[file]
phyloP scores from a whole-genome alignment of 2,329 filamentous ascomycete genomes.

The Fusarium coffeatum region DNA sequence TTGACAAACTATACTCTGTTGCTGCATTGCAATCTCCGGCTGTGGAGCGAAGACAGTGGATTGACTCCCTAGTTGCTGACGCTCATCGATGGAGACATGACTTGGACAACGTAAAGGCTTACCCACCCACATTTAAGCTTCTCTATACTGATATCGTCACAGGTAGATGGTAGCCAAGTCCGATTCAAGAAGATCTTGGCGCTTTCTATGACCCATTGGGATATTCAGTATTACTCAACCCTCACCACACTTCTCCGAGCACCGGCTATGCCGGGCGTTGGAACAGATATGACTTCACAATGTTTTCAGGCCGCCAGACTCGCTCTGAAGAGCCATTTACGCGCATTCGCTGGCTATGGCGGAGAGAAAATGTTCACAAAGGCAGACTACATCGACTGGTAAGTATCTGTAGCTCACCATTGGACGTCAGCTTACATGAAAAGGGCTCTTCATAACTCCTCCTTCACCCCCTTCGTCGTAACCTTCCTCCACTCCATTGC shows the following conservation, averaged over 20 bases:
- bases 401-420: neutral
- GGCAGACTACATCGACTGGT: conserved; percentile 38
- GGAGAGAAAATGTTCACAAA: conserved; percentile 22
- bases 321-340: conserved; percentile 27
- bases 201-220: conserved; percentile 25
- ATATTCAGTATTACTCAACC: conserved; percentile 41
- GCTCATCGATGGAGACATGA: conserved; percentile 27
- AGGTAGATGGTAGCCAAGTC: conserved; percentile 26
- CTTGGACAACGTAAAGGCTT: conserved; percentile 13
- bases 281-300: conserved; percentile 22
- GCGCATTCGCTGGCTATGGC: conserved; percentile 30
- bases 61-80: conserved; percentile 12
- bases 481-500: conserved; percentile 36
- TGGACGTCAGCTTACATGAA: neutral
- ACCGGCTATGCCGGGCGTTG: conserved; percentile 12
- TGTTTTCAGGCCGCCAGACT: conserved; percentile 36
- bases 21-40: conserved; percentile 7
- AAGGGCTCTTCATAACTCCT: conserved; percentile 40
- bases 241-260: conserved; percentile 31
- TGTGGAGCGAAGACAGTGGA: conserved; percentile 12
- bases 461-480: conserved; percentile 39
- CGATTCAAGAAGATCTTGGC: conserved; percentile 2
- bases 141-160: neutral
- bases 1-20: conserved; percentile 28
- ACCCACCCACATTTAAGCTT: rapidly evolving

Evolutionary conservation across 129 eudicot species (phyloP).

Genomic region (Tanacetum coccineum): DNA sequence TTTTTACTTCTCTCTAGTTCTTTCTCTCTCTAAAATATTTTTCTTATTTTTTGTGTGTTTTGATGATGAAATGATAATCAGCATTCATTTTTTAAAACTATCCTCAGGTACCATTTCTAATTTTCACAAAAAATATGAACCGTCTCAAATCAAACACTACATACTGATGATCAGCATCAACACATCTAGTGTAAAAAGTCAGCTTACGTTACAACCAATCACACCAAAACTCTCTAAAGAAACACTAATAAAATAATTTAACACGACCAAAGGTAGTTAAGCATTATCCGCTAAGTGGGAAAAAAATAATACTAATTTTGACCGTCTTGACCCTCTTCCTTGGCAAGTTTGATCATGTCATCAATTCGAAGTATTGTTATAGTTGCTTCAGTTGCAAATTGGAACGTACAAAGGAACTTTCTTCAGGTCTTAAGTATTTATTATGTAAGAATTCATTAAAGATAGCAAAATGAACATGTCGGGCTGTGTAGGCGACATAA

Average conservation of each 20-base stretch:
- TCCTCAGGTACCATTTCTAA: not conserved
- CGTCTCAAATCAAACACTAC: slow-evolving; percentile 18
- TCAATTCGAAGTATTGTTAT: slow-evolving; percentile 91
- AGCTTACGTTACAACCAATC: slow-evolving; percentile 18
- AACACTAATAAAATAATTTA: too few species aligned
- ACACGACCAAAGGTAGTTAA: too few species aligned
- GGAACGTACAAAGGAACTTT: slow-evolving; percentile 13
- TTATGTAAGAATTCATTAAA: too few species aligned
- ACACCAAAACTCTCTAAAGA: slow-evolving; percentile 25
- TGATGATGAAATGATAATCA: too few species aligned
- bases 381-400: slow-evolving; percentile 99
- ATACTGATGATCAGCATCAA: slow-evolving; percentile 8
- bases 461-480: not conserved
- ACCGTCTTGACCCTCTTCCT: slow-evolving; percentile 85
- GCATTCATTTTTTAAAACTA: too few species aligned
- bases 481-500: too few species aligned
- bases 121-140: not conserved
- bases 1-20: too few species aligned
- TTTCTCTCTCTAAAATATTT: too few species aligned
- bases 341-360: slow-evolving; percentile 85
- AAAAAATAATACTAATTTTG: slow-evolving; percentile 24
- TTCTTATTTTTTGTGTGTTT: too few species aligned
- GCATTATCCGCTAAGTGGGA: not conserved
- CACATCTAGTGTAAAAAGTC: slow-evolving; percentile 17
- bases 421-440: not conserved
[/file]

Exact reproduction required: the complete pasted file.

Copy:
phyloP scores from a whole-genome alignment of 2,329 filamentous ascomycete genomes.

The Fusarium coffeatum region DNA sequence TTGACAAACTATACTCTGTTGCTGCATTGCAATCTCCGGCTGTGGAGCGAAGACAGTGGATTGACTCCCTAGTTGCTGACGCTCATCGATGGAGACATGACTTGGACAACGTAAAGGCTTACCCACCCACATTTAAGCTTCTCTATACTGATATCGTCACAGGTAGATGGTAGCCAAGTCCGATTCAAGAAGATCTTGGCGCTTTCTATGACCCATTGGGATATTCAGTATTACTCAACCCTCACCACACTTCTCCGAGCACCGGCTATGCCGGGCGTTGGAACAGATATGACTTCACAATGTTTTCAGGCCGCCAGACTCGCTCTGAAGAGCCATTTACGCGCATTCGCTGGCTATGGCGGAGAGAAAATGTTCACAAAGGCAGACTACATCGACTGGTAAGTATCTGTAGCTCACCATTGGACGTCAGCTTACATGAAAAGGGCTCTTCATAACTCCTCCTTCACCCCCTTCGTCGTAACCTTCCTCCACTCCATTGC shows the following conservation, averaged over 20 bases:
- bases 401-420: neutral
- GGCAGACTACATCGACTGGT: conserved; percentile 38
- GGAGAGAAAATGTTCACAAA: conserved; percentile 22
- bases 321-340: conserved; percentile 27
- bases 201-220: conserved; percentile 25
- ATATTCAGTATTACTCAACC: conserved; percentile 41
- GCTCATCGATGGAGACATGA: conserved; percentile 27
- AGGTAGATGGTAGCCAAGTC: conserved; percentile 26
- CTTGGACAACGTAAAGGCTT: conserved; percentile 13
- bases 281-300: conserved; percentile 22
- GCGCATTCGCTGGCTATGGC: conserved; percentile 30
- bases 61-80: conserved; percentile 12
- bases 481-500: conserved; percentile 36
- TGGACGTCAGCTTACATGAA: neutral
- ACCGGCTATGCCGGGCGTTG: conserved; percentile 12
- TGTTTTCAGGCCGCCAGACT: conserved; percentile 36
- bases 21-40: conserved; percentile 7
- AAGGGCTCTTCATAACTCCT: conserved; percentile 40
- bases 241-260: conserved; percentile 31
- TGTGGAGCGAAGACAGTGGA: conserved; percentile 12
- bases 461-480: conserved; percentile 39
- CGATTCAAGAAGATCTTGGC: conserved; percentile 2
- bases 141-160: neutral
- bases 1-20: conserved; percentile 28
- ACCCACCCACATTTAAGCTT: rapidly evolving

Evolutionary conservation across 129 eudicot species (phyloP).

Genomic region (Tanacetum coccineum): DNA sequence TTTTTACTTCTCTCTAGTTCTTTCTCTCTCTAAAATATTTTTCTTATTTTTTGTGTGTTTTGATGATGAAATGATAATCAGCATTCATTTTTTAAAACTATCCTCAGGTACCATTTCTAATTTTCACAAAAAATATGAACCGTCTCAAATCAAACACTACATACTGATGATCAGCATCAACACATCTAGTGTAAAAAGTCAGCTTACGTTACAACCAATCACACCAAAACTCTCTAAAGAAACACTAATAAAATAATTTAACACGACCAAAGGTAGTTAAGCATTATCCGCTAAGTGGGAAAAAAATAATACTAATTTTGACCGTCTTGACCCTCTTCCTTGGCAAGTTTGATCATGTCATCAATTCGAAGTATTGTTATAGTTGCTTCAGTTGCAAATTGGAACGTACAAAGGAACTTTCTTCAGGTCTTAAGTATTTATTATGTAAGAATTCATTAAAGATAGCAAAATGAACATGTCGGGCTGTGTAGGCGACATAA

Average conservation of each 20-base stretch:
- TCCTCAGGTACCATTTCTAA: not conserved
- CGTCTCAAATCAAACACTAC: slow-evolving; percentile 18
- TCAATTCGAAGTATTGTTAT: slow-evolving; percentile 91
- AGCTTACGTTACAACCAATC: slow-evolving; percentile 18
- AACACTAATAAAATAATTTA: too few species aligned
- ACACGACCAAAGGTAGTTAA: too few species aligned
- GGAACGTACAAAGGAACTTT: slow-evolving; percentile 13
- TTATGTAAGAATTCATTAAA: too few species aligned
- ACACCAAAACTCTCTAAAGA: slow-evolving; percentile 25
- TGATGATGAAATGATAATCA: too few species aligned
- bases 381-400: slow-evolving; percentile 99
- ATACTGATGATCAGCATCAA: slow-evolving; percentile 8
- bases 461-480: not conserved
- ACCGTCTTGACCCTCTTCCT: slow-evolving; percentile 85
- GCATTCATTTTTTAAAACTA: too few species aligned
- bases 481-500: too few species aligned
- bases 121-140: not conserved
- bases 1-20: too few species aligned
- TTTCTCTCTCTAAAATATTT: too few species aligned
- bases 341-360: slow-evolving; percentile 85
- AAAAAATAATACTAATTTTG: slow-evolving; percentile 24
- TTCTTATTTTTTGTGTGTTT: too few species aligned
- GCATTATCCGCTAAGTGGGA: not conserved
- CACATCTAGTGTAAAAAGTC: slow-evolving; percentile 17
- bases 421-440: not conserved